Harold Lloyd, Hal Roach, and Captain Kidd's Kids
Harold Lloyd’s work from the beginning of his career in 1914 until 1923 was produced by Hal Roach Studios. This work includes Captain Kidd’s Kids, a two-reeler released in March of 1920 (Dardis 318)—which will be discussed later. Originally, Roach was an extra for Universal Studios, where he met Harold Lloyd on a movie set. He made a prophetic claim one day that would have lasting implications on the course of silent comedy: that someday he would produce his own comedy films instead of taking work where it came as a minor actor, and—most importantly—that Lloyd would star in his films (Dardis 26).
Inheriting $3000 in 1914 was a major windfall for the producing career of Hal Roach (Dardis 29).He produced shoddily-made films that got little to no attention, but finally did produce some saleable movies when he met up with Harold Lloyd again later in the year. With his success growing, his studio grew, too. According to Wikipedia.org, Hal Roach had to relocate his studio that was at first located in downtown Los Angeles, to Culver City, California, due to zoning laws.
Before going their separate ways, Lloyd had been Roach’s top draw and most profitable act. Yet he was not the only film star that Roach produced in the 1920s. According to Wikipedia.org, Roach also worked with Will Rogers, the Our Gang kids (also known as the Little Rascals), and, most significantly, Laurel & Hardy. Thus, few producers could rival him in that decade, the most competition coming from Mack Sennett, founder of Keystone Studios.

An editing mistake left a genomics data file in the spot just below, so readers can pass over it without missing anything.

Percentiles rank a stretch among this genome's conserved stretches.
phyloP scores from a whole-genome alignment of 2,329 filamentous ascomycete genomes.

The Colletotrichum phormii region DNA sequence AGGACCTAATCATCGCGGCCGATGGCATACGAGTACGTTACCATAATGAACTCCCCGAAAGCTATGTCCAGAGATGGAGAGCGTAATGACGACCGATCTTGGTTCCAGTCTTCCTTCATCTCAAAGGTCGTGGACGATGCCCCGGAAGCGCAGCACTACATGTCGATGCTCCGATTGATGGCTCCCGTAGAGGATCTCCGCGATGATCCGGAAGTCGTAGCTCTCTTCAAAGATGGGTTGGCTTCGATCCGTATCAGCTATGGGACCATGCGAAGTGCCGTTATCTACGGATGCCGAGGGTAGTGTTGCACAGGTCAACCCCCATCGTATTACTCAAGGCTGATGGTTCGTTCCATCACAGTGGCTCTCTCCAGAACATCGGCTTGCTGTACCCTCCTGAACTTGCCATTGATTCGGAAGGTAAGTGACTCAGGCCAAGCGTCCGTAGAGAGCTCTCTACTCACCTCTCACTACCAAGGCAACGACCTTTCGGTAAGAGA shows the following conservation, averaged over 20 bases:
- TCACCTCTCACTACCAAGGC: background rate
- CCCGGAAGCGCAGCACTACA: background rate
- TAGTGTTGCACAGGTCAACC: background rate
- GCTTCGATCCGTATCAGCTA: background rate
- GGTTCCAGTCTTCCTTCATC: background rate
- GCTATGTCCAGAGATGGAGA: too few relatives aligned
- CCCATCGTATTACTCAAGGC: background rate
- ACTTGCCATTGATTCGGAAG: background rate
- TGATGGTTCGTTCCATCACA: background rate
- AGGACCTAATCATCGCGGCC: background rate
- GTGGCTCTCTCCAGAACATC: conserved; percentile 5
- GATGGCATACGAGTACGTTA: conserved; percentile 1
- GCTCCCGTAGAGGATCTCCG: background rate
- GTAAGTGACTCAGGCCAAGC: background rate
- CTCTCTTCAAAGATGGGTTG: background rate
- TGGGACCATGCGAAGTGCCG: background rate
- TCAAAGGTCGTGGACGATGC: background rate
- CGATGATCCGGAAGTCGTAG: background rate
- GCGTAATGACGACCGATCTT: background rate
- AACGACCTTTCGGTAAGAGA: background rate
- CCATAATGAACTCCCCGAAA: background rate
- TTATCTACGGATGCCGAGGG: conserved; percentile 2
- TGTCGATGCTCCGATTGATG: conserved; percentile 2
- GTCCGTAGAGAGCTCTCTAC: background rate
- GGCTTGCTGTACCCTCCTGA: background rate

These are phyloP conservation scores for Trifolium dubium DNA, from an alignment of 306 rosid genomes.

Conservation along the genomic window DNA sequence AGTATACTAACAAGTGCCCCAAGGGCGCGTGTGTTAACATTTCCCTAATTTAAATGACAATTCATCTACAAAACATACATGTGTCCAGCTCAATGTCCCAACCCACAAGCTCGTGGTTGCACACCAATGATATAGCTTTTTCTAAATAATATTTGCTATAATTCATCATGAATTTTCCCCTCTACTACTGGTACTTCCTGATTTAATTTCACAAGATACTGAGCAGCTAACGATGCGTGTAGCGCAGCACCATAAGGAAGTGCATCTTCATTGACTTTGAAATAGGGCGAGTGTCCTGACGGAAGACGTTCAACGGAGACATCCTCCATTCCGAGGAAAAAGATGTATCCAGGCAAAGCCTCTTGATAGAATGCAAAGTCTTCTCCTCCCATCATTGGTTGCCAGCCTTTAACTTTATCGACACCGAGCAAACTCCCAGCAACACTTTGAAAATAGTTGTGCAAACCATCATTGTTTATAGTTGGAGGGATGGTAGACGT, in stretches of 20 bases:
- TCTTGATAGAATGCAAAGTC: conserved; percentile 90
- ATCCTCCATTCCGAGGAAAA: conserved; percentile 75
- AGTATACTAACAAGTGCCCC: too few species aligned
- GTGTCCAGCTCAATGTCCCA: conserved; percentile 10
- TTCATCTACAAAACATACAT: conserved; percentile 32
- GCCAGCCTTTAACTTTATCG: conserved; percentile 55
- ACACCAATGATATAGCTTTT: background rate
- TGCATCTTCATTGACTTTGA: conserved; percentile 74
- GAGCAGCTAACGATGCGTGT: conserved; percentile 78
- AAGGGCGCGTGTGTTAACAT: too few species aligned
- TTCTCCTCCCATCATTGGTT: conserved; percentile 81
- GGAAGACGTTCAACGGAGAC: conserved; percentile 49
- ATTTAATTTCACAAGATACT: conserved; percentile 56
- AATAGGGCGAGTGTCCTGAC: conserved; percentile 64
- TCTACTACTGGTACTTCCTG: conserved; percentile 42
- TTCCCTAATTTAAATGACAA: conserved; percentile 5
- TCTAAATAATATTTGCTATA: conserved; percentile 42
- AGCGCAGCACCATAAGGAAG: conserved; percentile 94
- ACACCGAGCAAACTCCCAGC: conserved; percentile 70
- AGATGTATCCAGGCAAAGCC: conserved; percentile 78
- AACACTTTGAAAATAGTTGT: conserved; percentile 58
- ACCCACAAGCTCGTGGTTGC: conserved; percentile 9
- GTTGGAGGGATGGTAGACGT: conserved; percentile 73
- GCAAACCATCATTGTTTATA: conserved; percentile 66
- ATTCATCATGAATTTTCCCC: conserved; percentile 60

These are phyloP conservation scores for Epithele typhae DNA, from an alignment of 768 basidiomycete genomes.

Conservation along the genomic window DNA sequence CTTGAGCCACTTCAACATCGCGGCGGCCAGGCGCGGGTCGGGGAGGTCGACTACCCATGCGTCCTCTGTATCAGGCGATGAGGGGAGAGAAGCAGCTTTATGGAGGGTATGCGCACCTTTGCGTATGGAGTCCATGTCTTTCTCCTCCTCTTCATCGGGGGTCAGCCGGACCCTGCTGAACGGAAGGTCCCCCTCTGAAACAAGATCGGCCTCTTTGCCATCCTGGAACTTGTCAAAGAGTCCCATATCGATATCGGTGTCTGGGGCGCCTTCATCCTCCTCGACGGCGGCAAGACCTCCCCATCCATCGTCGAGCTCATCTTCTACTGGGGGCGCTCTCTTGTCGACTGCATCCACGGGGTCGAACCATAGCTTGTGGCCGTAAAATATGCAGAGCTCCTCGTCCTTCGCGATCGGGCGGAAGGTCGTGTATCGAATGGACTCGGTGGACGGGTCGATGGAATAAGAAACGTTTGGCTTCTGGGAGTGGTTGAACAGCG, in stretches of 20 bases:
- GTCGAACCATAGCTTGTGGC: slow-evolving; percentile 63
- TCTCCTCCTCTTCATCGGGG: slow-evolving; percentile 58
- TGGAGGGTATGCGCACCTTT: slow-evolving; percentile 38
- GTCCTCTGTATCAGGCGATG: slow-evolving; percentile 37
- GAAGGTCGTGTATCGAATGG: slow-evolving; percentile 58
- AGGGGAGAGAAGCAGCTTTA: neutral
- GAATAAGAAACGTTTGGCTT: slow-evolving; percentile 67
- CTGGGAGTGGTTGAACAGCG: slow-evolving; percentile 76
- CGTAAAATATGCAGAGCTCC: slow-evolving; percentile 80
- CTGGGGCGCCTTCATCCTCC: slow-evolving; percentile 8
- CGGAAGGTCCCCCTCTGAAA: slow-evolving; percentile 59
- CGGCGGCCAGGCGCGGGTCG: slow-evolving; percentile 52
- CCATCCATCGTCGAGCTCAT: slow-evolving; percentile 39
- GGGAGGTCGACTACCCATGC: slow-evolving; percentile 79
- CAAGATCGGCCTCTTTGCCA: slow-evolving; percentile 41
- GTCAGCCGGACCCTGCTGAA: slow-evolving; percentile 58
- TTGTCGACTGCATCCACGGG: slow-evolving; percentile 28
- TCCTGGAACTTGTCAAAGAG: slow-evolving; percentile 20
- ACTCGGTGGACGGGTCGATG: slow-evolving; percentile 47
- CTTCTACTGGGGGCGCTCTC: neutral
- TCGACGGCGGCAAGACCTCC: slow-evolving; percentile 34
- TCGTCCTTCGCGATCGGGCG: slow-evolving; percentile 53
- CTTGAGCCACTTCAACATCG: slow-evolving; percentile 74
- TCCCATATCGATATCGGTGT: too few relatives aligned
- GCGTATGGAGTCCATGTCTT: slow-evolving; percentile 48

The 30s saw Roach extending the length of his Laurel & Hardy pieces to feature length since shorts were becoming less profitable. Roach’s Wikipedia entry notes that Roach’s focus constantly shifted; by 1940, even Laurel & Hardy were cast aside in favor of “sophisticated farces” and “rugged action fare.” By 1955, Roach had retired from active producing. A testament to the ephemeral nature of Hollywood fame, his 14.5 acre studio, nicknamed the “Lot of Fun,” was torn down in 1963 to make space for industry.
Hal Roach directed Captain Kidd’s Kids, along with many, but not all of, the Lloyd films he produced. Although Roach and Lloyd made an effective and successful comedy team of actor and director, Lloyd had some issues with Roach’s style of directing. He often felt that he knew more than Roach about filmmaking. Lloyd believed that Roach gave up too early in making a quality product, shooting films as if it were a chore. After initially putting a decent amount of effort into directing a film, Roach would run out of steam toward the end. According to Tom Dardis, “Roach found the two-reel length tedious. . . he would often ask after a week or so of shooting, ‘How much footage have we now?’ When he got the answer, he would call out, ‘Well, boys, let’s finish her up,’ and shoot the remainder as if he had a train to catch.”(55-56). Needless to say, Roach’s lack of enthusiasm is a likely a large part of why Lloyd wanted to work for himself instead of Hal Roach Studios.
There were other issues as well that led to the duo’s disbanding in 1923. For example, Roach demanded that Harold Lloyd go to every day of film shootings, even when he would not be filmed on camera all day. “Roach’s notion was that Harold’s presence was a morale-builder for the rest of the company,” Tom Dardis writes (59). One day in particular, Lloyd failed to show up altogether, which infuriated Roach, and raised the tension between the two so much that “Harold went home to begin thinking for the first time about leaving [Hal Roach Studios].” Therefore, while some critics might argue that Lloyd and Roach split over monetary disputes, and that very well may be a part of the schism, money was not everything to Lloyd: “Harold must have been aware that more than dollars was involved: it was independence that he craved” (Dardis 61). Lloyd would not be satisfied until he had more say in his own films’ direction.